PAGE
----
“All right, pet. All right. Keep making your letters.” He watches as I comply. “It means—it means to lock up knowledge? Or to seal knowledge away?”
His Highness stares at both of us. “Hold up. Just a moment, Shocha. Are you saying the name for the colleges is the same as the name for this tower?”
“Crevlock,” Aric says. “Wait, where does that name come from?”
“The vernacular. Our trade tongue, I mean—at least the ‘lock’ part.”
“And the ‘crev’ part is from the old tongue?”
His Highness shrugs. “I’m not sure. But if it is, then Shocha’s right. Crevlock is just a corrupted form of Krevkara.”
Aric turns back to me. “I don’t understand. Never mind the tower—why would priestly colleges have a name that means sealing knowledge away?”
They really are ignorant of their history, these Bonshev. I keep tracing.
“Well?” His Highness asks.
“Uh, Shoch says that priests were charged with guarding their knowledge. It was supposed to be kept secret from the masses. Priests are intercessors with the gods, he says. Not teachers.”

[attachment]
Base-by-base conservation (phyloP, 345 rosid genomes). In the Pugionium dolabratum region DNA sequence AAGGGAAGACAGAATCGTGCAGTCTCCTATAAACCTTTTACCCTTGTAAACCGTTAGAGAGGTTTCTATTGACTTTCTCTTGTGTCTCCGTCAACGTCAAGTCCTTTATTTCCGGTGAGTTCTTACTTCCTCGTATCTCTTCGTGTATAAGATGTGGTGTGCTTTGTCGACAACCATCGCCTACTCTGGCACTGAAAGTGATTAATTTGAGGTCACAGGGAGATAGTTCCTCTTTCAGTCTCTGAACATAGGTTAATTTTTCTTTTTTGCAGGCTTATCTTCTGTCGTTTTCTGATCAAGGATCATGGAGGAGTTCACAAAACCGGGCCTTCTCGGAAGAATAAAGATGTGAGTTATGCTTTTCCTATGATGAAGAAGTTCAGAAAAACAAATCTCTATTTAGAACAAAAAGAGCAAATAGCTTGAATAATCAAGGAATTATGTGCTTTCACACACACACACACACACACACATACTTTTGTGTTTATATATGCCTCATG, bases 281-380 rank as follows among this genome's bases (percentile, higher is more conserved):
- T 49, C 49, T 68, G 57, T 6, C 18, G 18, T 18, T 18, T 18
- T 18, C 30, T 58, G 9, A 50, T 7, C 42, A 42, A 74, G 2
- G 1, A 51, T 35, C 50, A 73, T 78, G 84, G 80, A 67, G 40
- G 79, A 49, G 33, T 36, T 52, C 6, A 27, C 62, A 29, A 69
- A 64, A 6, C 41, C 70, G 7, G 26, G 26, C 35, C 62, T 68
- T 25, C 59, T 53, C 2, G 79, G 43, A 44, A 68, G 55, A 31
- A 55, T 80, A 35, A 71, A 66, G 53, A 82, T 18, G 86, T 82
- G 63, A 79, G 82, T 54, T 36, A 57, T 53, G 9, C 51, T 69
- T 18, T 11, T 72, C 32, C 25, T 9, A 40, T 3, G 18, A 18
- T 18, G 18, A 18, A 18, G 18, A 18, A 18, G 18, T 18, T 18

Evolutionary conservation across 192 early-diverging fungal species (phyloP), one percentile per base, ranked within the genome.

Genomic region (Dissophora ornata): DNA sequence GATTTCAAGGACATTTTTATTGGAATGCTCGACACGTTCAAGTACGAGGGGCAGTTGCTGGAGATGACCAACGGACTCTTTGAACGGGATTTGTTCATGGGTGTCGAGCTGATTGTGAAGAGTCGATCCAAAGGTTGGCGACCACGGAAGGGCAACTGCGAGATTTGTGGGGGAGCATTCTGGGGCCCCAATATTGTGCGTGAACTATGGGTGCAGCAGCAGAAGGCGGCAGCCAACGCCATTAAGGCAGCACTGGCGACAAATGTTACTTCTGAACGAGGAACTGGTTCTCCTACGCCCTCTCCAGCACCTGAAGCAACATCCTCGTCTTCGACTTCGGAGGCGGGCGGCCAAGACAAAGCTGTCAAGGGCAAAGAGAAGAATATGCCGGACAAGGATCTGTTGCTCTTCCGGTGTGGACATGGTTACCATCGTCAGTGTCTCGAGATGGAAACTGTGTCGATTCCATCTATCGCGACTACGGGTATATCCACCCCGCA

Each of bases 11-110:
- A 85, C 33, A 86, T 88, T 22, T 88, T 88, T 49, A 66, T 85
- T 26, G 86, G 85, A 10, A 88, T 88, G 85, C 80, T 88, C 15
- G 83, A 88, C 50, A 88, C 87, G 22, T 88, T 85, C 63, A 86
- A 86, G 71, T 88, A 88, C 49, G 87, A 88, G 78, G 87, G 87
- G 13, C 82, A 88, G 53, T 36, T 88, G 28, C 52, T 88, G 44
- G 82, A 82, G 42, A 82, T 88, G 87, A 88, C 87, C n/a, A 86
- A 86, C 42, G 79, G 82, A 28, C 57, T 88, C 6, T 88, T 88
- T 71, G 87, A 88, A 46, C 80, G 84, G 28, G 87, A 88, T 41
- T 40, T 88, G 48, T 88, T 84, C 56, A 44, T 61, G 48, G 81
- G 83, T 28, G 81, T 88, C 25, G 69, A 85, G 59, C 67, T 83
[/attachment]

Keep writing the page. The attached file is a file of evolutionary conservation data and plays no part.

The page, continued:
“Interesting. That must have been another point of contention between the Sages and the priests—”
I stop listening again. To them, this is just a history lesson. I know it means more than that, but I don’t know what yet. And until I do, they won’t pay the name of this tower any more attention.
“Anyway, back to the point,” Aric says. “Father can’t do this to these priests. Or to any priests. We have to talk some sense into him!”
“What do you think I’ve been trying to do? Look, I got him to back down as far as you’re concerned—”
“Well maybe you shouldn’t have! If he’s going to send these other four to trial, why should I get off? Just because I’m his bastard?”
Wait, what is he saying? I start tracing against his palm again, taking extra care with each letter.
“I can’t risk defying my father?” Aric frowns. “I have something more important to do than worry about these four priests?”
“Shocha’s right, Aric. Let me worry about them. Your job is to figure out what to do about the barrier.”